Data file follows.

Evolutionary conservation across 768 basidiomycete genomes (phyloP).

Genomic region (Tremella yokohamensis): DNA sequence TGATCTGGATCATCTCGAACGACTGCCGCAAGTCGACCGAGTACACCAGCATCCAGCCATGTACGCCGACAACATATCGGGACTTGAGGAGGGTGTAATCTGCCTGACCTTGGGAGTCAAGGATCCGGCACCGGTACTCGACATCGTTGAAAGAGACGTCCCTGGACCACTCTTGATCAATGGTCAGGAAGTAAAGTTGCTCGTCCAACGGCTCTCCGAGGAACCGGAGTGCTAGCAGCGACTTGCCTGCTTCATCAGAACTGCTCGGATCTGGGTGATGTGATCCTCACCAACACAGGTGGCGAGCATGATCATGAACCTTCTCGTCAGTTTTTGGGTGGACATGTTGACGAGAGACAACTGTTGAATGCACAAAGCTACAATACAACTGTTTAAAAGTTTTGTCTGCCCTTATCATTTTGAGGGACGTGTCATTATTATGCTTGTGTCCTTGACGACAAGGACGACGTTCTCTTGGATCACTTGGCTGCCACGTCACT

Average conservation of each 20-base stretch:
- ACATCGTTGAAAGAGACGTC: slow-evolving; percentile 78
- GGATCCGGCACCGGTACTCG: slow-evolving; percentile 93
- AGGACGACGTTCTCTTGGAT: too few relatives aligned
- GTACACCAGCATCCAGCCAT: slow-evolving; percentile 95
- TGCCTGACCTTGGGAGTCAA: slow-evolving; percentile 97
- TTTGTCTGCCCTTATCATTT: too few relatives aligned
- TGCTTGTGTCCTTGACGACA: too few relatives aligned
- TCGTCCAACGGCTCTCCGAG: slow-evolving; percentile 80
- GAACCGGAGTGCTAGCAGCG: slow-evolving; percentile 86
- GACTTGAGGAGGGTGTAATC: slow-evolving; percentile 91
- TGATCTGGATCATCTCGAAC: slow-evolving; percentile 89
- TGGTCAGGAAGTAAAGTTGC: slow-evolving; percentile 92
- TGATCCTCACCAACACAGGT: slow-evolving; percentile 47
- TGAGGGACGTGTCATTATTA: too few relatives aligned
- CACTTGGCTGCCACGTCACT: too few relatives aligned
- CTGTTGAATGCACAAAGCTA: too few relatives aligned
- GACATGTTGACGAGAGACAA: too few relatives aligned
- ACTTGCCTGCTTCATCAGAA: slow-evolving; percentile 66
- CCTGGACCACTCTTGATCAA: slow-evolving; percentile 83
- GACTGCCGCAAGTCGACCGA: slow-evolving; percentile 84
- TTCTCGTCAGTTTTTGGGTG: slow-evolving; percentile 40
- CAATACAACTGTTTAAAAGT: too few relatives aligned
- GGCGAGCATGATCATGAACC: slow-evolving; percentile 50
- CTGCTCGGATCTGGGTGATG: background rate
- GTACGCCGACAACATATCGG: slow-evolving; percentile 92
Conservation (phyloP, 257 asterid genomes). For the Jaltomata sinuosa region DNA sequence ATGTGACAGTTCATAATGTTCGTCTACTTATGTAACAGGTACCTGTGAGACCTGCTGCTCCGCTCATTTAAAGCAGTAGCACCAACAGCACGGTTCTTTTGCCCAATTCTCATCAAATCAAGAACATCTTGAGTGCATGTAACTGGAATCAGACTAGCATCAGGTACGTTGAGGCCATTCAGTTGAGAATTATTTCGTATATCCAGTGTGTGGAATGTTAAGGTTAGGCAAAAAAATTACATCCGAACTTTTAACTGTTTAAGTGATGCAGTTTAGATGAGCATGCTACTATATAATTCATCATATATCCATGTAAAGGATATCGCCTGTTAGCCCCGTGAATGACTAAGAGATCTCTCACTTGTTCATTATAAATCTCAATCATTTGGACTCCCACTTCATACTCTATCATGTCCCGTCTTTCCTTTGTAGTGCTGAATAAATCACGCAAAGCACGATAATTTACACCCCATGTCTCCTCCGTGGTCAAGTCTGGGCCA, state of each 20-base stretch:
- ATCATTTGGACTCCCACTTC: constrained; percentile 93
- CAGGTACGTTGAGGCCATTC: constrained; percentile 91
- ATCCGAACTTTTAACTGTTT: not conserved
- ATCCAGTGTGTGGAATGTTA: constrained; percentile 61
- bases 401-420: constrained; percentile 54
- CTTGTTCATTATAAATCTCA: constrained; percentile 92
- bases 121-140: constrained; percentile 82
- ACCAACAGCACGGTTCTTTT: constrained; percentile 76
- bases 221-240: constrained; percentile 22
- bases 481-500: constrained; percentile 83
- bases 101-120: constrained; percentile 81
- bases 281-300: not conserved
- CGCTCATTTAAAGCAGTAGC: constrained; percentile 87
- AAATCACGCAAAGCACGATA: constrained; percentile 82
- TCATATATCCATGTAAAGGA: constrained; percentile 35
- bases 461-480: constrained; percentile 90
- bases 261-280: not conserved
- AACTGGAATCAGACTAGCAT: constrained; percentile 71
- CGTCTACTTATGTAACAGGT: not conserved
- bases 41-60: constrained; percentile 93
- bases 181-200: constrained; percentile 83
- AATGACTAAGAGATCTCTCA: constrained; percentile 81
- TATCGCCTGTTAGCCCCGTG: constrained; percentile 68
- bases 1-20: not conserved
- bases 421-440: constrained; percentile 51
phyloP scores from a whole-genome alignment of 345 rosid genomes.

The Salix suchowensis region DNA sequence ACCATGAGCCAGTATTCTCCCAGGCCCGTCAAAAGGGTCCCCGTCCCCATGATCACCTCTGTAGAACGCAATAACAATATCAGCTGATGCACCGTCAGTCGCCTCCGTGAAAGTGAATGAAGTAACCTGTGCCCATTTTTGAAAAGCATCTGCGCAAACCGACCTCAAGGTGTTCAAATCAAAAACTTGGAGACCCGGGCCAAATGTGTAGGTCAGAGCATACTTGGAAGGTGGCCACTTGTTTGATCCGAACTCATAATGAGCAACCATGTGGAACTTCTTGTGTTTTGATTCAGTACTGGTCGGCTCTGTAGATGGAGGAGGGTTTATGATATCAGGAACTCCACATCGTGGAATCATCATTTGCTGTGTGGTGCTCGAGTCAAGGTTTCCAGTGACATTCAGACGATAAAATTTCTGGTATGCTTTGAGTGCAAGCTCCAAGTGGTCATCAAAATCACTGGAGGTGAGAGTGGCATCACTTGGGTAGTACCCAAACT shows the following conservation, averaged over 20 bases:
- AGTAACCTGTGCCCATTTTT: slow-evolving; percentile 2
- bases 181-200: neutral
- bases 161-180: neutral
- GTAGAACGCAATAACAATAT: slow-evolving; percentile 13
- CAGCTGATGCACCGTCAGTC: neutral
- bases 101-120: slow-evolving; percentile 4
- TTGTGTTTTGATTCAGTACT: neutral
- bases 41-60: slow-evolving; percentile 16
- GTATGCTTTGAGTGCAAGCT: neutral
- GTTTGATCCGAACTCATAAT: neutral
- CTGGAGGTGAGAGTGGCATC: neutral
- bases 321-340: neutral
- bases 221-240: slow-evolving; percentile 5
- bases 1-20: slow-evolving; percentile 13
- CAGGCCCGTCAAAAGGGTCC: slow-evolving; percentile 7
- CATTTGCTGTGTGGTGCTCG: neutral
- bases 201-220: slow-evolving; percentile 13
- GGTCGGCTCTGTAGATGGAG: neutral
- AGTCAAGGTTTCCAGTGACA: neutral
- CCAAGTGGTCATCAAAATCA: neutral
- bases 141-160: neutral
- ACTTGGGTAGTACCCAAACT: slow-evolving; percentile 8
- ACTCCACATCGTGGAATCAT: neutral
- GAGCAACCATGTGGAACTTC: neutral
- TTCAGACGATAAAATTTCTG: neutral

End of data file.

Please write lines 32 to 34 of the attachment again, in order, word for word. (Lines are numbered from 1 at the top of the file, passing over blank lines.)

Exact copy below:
- ATCCGAACTTTTAACTGTTT: not conserved
- ATCCAGTGTGTGGAATGTTA: constrained; percentile 61
- bases 401-420: constrained; percentile 54